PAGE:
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PEP Dec 2009
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Public Employee Press

Part 7 in a series on DC 37 history — 1998 –2002
Building a better union

AFSCME President Gerald W. McEntee, right, decided to put District Council 37 under trusteeship after reports of theft
and a fraudulent contract vote surfaced. He appointed his top assistant, Lee Saunders, left, as administrator.


FROM THE BEGINNING of District Council 37’s history in 1944 until today, its national parent union, the American Federation of State, County and Municipal Employees, has been a strong partner in the fight for justice for municipal workers.

When DC 37 went through its darkest days, AFSCME came to the rescue. Members were shocked in 1998 when financial improprieties and contract vote rigging by union officials came to light — and AFSCME President Gerald W. McEntee responded quickly.

He sent in a team of legal, financial and management experts headed by his top assistant, Lee Saunders, to restore the strength and reputation of DC 37 — AFSCME’s historic flagship — which had been a beacon of progressive unionism for decades.

“We owe AFSCME a debt of gratitude for their vital help in this time of need,” said DC 37 Executive Director Lillian Roberts.

Saunders served as administrator of DC 37 for nearly four years. Working with a new Executive Board, he relit DC 37’s aggressive spark and replaced a culture of corruption with one of change, hope and vitality. Greater membership involvement enlivened the contract negotiations process, and hundreds of shop stewards and political activists mobilized grassroots support for a massive multi-union demonstration in May 1999 that paved the way for improved health benefits and raises that totaled 9 percent in the 27-month 2001–2002 contract.

Historic pension gains

A new team restored the union’s political clout, strengthening DC 37’s role in elections and lobbying efforts and winning historic pension improvements in Albany.

Driven out of its 125 Barclay St. headquarters for six months by the devastation of the 9/11 terrorist attacks one block to the south, the union dispersed its operations to sites around the city. But DC 37 still maintained the strength to stop Mayor Rudolph Giuliani from contracting out work such as running the massive cleanup at Ground Zero, which was done by a team of Local 375 members.

Members and leaders debated whether to change the voting structure of the union and stuck with the current delegate-based system for electing top leaders rather than the one-member-one-vote method. A self-described reform group, the DC 37 Committee for Real Change, became a player at the union for a time.

Committed to greater transparency, Saunders encouraged the PEP to report on Manhattan District Attorney Robert Morgenthau’s prosecutions of 38 former officials as well as AFSCME’s own forensic and financial investigations. PEP’s change to full-color printing, a new website and a new communications director improved the union’s outreach to members and the public, which came to know DC 37 workers as “Everyday Heroes.”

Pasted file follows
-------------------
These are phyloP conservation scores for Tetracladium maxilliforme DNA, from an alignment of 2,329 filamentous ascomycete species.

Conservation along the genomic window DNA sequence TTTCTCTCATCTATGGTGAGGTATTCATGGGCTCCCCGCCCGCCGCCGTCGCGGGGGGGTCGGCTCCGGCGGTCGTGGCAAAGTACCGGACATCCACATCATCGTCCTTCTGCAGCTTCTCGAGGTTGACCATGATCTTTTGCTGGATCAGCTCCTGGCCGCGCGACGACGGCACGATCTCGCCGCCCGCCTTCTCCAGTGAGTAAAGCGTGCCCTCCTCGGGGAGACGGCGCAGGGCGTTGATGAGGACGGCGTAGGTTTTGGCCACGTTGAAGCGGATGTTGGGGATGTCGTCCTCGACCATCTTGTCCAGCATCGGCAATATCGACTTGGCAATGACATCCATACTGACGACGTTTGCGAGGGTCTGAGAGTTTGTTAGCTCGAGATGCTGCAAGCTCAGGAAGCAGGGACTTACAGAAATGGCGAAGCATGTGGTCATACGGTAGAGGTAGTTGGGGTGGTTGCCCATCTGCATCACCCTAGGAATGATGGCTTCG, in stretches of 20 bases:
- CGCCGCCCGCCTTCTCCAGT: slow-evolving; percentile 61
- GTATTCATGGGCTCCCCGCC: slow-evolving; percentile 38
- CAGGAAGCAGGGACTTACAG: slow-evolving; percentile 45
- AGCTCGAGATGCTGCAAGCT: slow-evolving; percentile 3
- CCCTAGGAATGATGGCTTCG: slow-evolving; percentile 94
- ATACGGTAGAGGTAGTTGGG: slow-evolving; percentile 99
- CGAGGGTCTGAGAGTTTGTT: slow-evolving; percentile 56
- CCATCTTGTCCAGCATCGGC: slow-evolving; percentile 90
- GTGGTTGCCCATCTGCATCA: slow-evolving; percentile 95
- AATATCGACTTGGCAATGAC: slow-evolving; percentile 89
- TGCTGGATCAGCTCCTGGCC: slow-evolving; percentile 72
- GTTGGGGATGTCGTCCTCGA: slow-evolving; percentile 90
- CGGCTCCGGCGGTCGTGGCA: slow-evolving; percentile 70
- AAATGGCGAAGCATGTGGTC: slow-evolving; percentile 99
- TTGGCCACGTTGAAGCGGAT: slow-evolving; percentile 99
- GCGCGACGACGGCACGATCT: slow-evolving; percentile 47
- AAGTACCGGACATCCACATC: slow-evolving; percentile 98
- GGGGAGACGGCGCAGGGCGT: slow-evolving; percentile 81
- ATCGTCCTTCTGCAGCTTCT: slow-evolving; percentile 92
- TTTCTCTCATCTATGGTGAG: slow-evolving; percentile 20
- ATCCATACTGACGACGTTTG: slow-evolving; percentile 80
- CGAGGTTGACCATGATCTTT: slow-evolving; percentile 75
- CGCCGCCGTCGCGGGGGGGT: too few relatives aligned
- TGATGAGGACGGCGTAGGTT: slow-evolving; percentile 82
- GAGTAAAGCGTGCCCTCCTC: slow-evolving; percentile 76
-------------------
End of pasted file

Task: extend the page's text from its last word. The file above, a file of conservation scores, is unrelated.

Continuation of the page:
Significantly, Saunders worked with the leadership to institute important safeguards to protect members’ dues and to prevent widespread improprieties from occurring again. These included:

  • independent, third-party oversight of contract votes,
  • an Ethical Practices Code and an independent Ethical Practices Officer,
  • a constitutional amendment guaranteeing members’ right to review union financial records,
  • strict accounting procedures requiring independent, outside audits of locals,
  • competitive bidding on union purchases of goods and services, and distribution of DC 37 budgets and audits to all local union presidents.

Roberts, who led key organizing drives in the 1960s and ’70s that put DC 37 on the path toward growing from 30,000 members to 120,000, became part of the team that assisted Saunders in the rebuilding process.

Seeing the corruption at the union she had worked so hard to build “broke my heart,” said Roberts, who accepted Saunders’ invitation to return to DC 37 to help restore members’ confidence.

Known for her tenacity and special rapport with rank-and-file members, Roberts emerged as the consensus candidate of the union’s elected leaders to head DC 37. Immediately after she was sworn in as District Council 37 executive director on Feb. 26, 2002, Saunders announced that the trusteeship was over to the applause of more than 300 union delegates. “You have your union back,” he said.

“My life has come a full circle,” said Roberts, after she took the oath of office. Roberts said she looked forward to restoring the tremendous faith members had in the union during its heyday in the 1960s and 1970s.

“I will never let you down,” Roberts told the delegates.

“We all want to make sure that the members of this union get the respect and services they deserve. And we are working closely with AFSCME, which is prepared to take an active role at any time if we need their help.”



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